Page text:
Friday, September 17, 2010

Why progressive reforms only happen when there are progressives to demand them

David Dayen has an interesting piece in Democracy Journal Fall 2010 Advise and Dissent:

Over time, the reforms put forward by FDR and LBJ only improved. But those improvements did not happen in a vacuum. They happened because passionate, well-intentioned progressives were willing to label the reforms as inadequate and to fight for their amelioration. You can argue with their methods, but not with their success.
Unfortunately, David uses as a major example the 1930s demagogue Francis Townsend, who by David's own account allied with some of the most poisonous rightwingers of his day:

He joined with Gerald L.K. Smith, the head of the Share Our Wealth Society (founded by Huey Long), and the nativist demagogue Father Charles Coughlin to found the National Union for Social Justice, a new political party. The Union’s candidate for president in 1936 grabbed almost one million votes.
The Union Party was in no meaningful sense a progressive party, just the opposite. Liberals, progressives and identifiable leftwing radicals of 1936 (e.g., Communists, Socialists) all regarded them as the rightwingers they were. As the biography at points out, "In 1937 the U.S. Department of Justice prosecuted Townsend for contempt of Congress in the 1936 House investigation. However, Roosevelt commuted Townsend's 30-day prison sentence." Edwin Amenta and Yvonne Zylan explain in their article, "It Happened Here: Political Opportunity, the New Institutionalism, and the Townsend Movement" American Sociological Review 56/2 (Apr 1991), Townsend's movement struck a hyper-patriotic posture, while Townsend himself "sported a Hitler mustache."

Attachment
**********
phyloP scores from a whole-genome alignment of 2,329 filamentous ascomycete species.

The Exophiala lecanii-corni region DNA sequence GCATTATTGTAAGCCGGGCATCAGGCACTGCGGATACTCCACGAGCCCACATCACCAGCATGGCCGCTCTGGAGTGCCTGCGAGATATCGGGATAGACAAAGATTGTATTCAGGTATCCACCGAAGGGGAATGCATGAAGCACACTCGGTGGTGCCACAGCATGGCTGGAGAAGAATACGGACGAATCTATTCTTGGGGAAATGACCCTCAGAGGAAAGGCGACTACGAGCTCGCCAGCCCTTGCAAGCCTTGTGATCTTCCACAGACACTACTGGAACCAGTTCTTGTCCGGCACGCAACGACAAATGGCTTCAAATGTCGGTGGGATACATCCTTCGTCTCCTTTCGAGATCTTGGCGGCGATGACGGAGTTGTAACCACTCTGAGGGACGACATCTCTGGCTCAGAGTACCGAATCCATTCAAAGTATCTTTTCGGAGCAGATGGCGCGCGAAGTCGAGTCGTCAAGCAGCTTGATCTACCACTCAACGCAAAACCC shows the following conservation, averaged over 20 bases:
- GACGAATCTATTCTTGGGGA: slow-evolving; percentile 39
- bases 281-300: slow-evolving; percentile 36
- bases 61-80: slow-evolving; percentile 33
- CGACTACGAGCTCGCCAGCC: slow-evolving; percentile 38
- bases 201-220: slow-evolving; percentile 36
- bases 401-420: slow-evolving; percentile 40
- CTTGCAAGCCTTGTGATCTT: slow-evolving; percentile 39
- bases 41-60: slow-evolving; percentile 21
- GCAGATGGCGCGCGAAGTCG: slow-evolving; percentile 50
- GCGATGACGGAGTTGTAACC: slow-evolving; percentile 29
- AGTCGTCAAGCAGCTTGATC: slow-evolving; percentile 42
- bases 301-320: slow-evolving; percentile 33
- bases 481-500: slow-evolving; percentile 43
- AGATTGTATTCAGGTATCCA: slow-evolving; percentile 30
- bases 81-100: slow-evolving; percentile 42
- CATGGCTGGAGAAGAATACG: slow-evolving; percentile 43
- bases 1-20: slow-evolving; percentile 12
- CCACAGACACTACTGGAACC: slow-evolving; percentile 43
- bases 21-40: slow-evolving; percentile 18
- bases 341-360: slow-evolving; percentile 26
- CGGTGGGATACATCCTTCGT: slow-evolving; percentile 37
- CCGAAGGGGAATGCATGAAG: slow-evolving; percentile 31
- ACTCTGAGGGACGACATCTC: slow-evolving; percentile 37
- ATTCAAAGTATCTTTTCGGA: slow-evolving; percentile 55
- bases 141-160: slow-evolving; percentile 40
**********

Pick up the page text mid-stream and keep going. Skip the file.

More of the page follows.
David's basic concept is right. But his history of the New Deal in this case is flawed. The improvements in Social Security he describes were only tangentially if at all related to rightwing crackpots like Townsend. They resulted from the pressure from the labor movement.

Seriously, I don't mean to discredit David's overall argument, with which I certainly agree. His other examples, like those of the civil rights movement and the recent grim development that "polling never revealed a true majority in favor of torture until six months into the Obama Administration" are sound. His basic argument is valid. It's just that his interpretation of Townsend is poorly constructed.

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